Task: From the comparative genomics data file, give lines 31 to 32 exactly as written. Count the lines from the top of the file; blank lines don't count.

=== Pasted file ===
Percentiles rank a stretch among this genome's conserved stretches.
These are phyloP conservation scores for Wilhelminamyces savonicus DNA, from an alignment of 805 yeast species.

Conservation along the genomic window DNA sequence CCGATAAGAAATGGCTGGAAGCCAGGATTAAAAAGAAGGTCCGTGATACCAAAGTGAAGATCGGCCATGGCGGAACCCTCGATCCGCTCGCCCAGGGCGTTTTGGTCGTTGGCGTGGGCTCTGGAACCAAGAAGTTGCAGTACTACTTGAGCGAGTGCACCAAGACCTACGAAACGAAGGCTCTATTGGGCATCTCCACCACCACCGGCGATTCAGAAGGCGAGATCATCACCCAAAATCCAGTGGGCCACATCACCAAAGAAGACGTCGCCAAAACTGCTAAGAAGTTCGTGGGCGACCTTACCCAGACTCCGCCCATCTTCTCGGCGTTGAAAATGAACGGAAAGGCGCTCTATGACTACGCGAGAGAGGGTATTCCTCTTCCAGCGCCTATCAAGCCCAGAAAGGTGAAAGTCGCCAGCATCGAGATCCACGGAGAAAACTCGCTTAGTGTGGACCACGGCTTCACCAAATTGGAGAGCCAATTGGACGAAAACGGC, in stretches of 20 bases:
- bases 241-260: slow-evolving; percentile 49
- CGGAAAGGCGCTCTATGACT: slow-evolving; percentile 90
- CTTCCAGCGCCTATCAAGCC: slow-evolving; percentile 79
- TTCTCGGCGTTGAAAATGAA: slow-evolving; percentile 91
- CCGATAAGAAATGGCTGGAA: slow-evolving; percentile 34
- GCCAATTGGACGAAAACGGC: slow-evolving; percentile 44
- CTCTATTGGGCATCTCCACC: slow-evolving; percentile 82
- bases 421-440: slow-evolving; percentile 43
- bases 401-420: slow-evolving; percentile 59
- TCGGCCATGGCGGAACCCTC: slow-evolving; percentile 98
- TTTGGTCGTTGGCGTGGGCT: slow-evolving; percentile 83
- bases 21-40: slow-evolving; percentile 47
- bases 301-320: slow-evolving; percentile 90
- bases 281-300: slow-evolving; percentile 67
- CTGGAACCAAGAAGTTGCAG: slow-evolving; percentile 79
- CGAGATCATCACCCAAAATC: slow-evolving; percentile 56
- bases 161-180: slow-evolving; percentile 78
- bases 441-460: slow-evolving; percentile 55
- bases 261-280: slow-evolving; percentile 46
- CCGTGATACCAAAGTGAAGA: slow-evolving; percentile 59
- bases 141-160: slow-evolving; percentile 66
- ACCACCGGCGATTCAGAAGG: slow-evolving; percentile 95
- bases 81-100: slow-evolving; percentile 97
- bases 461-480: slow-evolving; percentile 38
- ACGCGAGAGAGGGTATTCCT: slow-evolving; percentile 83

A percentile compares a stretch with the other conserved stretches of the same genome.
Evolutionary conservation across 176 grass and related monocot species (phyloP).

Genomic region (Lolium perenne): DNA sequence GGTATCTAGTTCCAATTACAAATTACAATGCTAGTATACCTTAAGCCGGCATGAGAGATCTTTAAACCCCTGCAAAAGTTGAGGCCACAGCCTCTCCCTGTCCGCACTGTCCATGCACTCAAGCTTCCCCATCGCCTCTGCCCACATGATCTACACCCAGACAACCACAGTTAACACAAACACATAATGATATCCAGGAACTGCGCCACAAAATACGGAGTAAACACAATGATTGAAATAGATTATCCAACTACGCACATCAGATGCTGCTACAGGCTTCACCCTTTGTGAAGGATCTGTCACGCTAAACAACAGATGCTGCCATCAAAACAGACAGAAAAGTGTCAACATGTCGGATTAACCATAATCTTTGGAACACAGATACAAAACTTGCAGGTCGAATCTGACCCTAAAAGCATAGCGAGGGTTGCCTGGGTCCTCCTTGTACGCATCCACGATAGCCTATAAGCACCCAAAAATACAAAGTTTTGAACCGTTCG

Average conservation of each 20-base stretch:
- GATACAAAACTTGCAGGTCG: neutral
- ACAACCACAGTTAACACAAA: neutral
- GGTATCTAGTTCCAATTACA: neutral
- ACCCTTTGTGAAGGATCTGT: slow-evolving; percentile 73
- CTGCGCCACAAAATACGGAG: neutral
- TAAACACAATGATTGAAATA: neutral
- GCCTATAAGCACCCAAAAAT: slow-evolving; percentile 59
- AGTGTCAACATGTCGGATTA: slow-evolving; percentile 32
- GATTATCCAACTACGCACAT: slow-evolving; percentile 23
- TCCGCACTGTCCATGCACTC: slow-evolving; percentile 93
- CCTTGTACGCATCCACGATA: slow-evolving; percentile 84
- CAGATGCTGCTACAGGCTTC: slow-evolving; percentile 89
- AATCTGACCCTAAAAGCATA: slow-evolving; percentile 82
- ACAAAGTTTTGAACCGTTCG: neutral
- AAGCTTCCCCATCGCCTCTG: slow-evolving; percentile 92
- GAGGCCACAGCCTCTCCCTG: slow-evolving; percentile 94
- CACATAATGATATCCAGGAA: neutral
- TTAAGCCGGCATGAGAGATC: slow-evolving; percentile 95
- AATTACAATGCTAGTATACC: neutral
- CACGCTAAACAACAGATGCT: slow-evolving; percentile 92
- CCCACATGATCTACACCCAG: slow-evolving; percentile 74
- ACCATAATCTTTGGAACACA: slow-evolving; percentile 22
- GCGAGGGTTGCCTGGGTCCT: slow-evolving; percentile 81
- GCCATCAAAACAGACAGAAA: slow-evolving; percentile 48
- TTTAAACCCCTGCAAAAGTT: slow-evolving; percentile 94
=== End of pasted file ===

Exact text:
Genomic region (Lolium perenne): DNA sequence GGTATCTAGTTCCAATTACAAATTACAATGCTAGTATACCTTAAGCCGGCATGAGAGATCTTTAAACCCCTGCAAAAGTTGAGGCCACAGCCTCTCCCTGTCCGCACTGTCCATGCACTCAAGCTTCCCCATCGCCTCTGCCCACATGATCTACACCCAGACAACCACAGTTAACACAAACACATAATGATATCCAGGAACTGCGCCACAAAATACGGAGTAAACACAATGATTGAAATAGATTATCCAACTACGCACATCAGATGCTGCTACAGGCTTCACCCTTTGTGAAGGATCTGTCACGCTAAACAACAGATGCTGCCATCAAAACAGACAGAAAAGTGTCAACATGTCGGATTAACCATAATCTTTGGAACACAGATACAAAACTTGCAGGTCGAATCTGACCCTAAAAGCATAGCGAGGGTTGCCTGGGTCCTCCTTGTACGCATCCACGATAGCCTATAAGCACCCAAAAATACAAAGTTTTGAACCGTTCG

Average conservation of each 20-base stretch: